4. Buy a monthly transit pass. Make the investment in a monthly transit pass. It is a discounted pass that typically allows you unlimited transit trips on your preferred method. Check your transit agency’s website for information on costs, when and where to buy and how to purchase. No one likes to give away money, so this will be an additional incentive to make trips on transit.
  5. Pack your bags carefully. Being car free, you can’t drag along everything you had in your car with you on your daily transit trips. Even if you have a backpack, you will find the heavier it is, the less motivated you are to walk up two flights of stairs out of a subway station or ride your bike 5 miles to work. Get rid of the things you really don’t need – just stick to the basics.
  6. Consider your social life. In some cities, transit stops running at late night hours, which can put a damper on your social life. Make sure you have contingency plans for when you go out on the town with your friends. Also consider how you will get to a friend’s home for Superbowl Sunday or just to hang out after work.
  7. Come up with a contingency plan. In case of emergency, how will you get home? I was unprepared for having to find an alternative way home from work when the 2004 Northeast blackout happened. The subways weren’t running and no one had cars. What would you do? Sleep in the park? Walk home? Wait at a transit terminal? Hitchhike?
  8. Be flexible. Sometimes, the bus will be late. Or a sick passenger will be on the train. Plan for minor delays and have plans in place at work or school for days when you are late. Leave extra early if you have a major meeting or test. Learn alternate routes to/from your destination – if the trains are down, what buses could you use? Or vice versa.
  9. Learn transit etiquette. How do other riders behave? What are your transit system’s rules of conduct for passengers? Check out my post “Stop being a JERK on Public Transit!” for more dos and don’ts for transit. Some of the major don’ts are preventing passengers from getting off before you get on, eating or drinking, or smoking.
  10. Prepare for the weather. Now that you are no longer protected by two tons of steel, you will need to be prepared for the weather. Keep an extra change of clothes at work, think about wearing sneakers instead of nice dress shoes on your commute, always carry an umbrella, think about buying some rainboots or a raincoat – you get the hint.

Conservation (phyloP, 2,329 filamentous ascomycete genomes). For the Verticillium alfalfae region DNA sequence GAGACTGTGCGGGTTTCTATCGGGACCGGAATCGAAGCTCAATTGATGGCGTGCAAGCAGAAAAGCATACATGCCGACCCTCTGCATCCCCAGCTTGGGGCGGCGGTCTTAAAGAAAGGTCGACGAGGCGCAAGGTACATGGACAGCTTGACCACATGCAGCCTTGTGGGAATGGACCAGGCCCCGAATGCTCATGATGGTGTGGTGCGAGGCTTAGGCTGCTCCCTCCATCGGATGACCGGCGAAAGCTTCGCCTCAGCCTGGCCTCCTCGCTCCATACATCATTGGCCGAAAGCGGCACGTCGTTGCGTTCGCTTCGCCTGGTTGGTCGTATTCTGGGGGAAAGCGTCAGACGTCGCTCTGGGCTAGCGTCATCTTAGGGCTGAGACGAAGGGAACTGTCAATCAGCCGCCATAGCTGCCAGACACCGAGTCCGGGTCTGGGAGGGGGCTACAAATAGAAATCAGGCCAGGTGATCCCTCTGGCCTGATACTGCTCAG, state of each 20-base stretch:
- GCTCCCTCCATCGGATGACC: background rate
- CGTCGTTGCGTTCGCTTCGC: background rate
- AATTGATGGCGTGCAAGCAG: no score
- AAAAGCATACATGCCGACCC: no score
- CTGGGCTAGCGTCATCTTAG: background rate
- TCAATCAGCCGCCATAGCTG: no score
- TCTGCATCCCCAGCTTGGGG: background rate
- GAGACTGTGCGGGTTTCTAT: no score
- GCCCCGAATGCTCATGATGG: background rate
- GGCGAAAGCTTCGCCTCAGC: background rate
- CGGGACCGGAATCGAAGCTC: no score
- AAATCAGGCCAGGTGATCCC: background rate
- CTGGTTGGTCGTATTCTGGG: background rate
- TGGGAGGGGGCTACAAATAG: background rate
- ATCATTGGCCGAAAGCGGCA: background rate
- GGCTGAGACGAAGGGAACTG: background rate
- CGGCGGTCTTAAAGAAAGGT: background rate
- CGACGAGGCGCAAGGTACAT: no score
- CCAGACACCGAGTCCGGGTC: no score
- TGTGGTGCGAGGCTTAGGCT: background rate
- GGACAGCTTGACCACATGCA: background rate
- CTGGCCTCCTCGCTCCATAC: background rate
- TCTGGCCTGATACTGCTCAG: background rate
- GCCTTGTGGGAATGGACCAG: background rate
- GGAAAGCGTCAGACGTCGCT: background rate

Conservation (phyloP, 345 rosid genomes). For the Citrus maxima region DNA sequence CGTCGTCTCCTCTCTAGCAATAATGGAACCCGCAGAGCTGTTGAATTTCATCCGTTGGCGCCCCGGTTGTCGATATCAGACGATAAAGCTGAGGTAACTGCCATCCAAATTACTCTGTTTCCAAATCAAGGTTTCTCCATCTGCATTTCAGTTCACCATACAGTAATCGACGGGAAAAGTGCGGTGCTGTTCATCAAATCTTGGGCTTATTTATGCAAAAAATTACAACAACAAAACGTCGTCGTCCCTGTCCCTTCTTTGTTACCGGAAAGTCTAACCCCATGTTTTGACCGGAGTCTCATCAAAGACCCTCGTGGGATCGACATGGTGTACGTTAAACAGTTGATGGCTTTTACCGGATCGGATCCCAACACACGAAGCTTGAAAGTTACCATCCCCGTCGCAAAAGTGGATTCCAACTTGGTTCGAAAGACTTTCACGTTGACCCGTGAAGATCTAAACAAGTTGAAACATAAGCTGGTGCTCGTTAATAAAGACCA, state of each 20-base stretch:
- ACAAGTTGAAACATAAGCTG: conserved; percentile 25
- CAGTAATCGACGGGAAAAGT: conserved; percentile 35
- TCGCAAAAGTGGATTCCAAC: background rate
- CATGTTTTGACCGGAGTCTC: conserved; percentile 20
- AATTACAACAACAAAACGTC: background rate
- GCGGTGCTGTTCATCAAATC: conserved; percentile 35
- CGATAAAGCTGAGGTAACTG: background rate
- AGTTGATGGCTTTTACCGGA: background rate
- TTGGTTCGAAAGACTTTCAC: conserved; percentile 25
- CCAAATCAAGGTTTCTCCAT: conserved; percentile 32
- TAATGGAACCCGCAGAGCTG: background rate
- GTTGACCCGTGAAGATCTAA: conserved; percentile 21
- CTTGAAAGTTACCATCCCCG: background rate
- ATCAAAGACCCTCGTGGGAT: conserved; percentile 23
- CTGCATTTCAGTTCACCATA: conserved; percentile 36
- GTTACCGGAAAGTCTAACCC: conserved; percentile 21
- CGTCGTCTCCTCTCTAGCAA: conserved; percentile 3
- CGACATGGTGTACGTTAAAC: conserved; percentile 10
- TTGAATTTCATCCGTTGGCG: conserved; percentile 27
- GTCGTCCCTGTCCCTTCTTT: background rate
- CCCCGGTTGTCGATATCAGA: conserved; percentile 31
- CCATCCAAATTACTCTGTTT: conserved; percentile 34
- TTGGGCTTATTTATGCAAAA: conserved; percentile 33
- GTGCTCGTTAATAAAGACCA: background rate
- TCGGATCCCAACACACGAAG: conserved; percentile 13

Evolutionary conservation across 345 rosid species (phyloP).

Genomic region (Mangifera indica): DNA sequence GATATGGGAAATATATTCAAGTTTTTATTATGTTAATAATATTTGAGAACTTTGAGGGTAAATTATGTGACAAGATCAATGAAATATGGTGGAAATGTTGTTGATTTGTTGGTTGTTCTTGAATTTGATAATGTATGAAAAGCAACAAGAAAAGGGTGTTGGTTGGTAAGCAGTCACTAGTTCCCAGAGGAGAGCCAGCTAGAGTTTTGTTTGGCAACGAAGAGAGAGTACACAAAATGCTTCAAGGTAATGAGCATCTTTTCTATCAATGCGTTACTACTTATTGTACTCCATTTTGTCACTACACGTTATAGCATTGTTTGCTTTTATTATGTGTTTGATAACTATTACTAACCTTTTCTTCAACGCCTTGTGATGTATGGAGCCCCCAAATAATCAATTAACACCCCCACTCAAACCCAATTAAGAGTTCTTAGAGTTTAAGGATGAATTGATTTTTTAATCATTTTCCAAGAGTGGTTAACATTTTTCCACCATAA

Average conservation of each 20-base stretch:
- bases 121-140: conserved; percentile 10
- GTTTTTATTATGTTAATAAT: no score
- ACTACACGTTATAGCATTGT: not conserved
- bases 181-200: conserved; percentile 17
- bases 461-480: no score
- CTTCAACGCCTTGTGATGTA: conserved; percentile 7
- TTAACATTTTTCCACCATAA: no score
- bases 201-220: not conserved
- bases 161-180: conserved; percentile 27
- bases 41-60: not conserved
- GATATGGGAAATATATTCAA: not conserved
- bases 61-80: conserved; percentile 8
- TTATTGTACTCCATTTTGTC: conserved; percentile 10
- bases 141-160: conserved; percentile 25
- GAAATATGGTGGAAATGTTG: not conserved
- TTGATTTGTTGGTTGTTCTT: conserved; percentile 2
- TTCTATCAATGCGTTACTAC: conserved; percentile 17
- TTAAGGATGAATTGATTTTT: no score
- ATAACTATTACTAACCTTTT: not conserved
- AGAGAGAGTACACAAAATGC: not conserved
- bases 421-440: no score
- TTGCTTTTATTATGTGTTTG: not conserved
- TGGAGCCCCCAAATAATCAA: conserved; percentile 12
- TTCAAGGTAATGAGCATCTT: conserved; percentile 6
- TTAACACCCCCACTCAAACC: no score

Anything I missed? Let me know in the comments!

Exploring Harlem via Alternative Transit

75px-NYCS-bull-trans-1.svgI recently moved to HarlemManhattanville to be exact – and I have been exploring my neighborhood daily since moving in last week! I have found that my neighborhood is well served by buses, subways, sidewalks and taxis (both yellow and “black” cars).

I have been able to find a lot of the things I need to make life comfortable – grocery stores, the local laundromats, a dry cleaners, the post office, the police precinct and Chinese food.

However, the one thing missing from this great neighborhood is bike lanes! Bicyclists can use the bike/pedestrian paths at Riverbank State Park, but there are no bike lanes along Broadway or Amsterdam, the two major avenues in the area. Bicyclists must travel in traffic – sidewalk biking is not a good idea because of the large number of pedestrians. A comprehensive bike network would be a welcome addition to the neighborhood because it is hilly and bicycling is faster than walking or the bus during peak hours.

Pedestrians in Manhattanville are also at risk, because of speeding cars, the large number of buses up and down the avenues and general New York style impatience! There are wide sidewalks along the avenues, and less wide sidewalks on streets – but nonetheless, it is dangerous for a pedestrian to walk out from behind cars to cross the street. As proof positive, I saw the aftermath of a pedestrian-taxi accident on my way home today. In addition, I was almost hit by a taxi yesterday, although I had the right-of-way to cross the street. Impatience made the taxi driver turn right and almost directly into my legs as I crossed Broadway.

I will be posting pictures later this week of some transportation conflicts I see in my neighborhood – namely the horrible handicapped access to major subway stations, poorly maintained sidewalks and crazy drivers. If you have anything you’d like to see, let me know, and I’ll do my best to photo-document it. I’ll also be posting my photos from my trip to Roosevelt Island, an island between Manhattan island and Queens, New York.

Living Car Free is not as hard as it seems

I have been living car free for most of my life, with an exception of about 3 years when I had a car. Living Car Free really isn’t that difficult, even if you live in a place with a hodgepodge of transit options.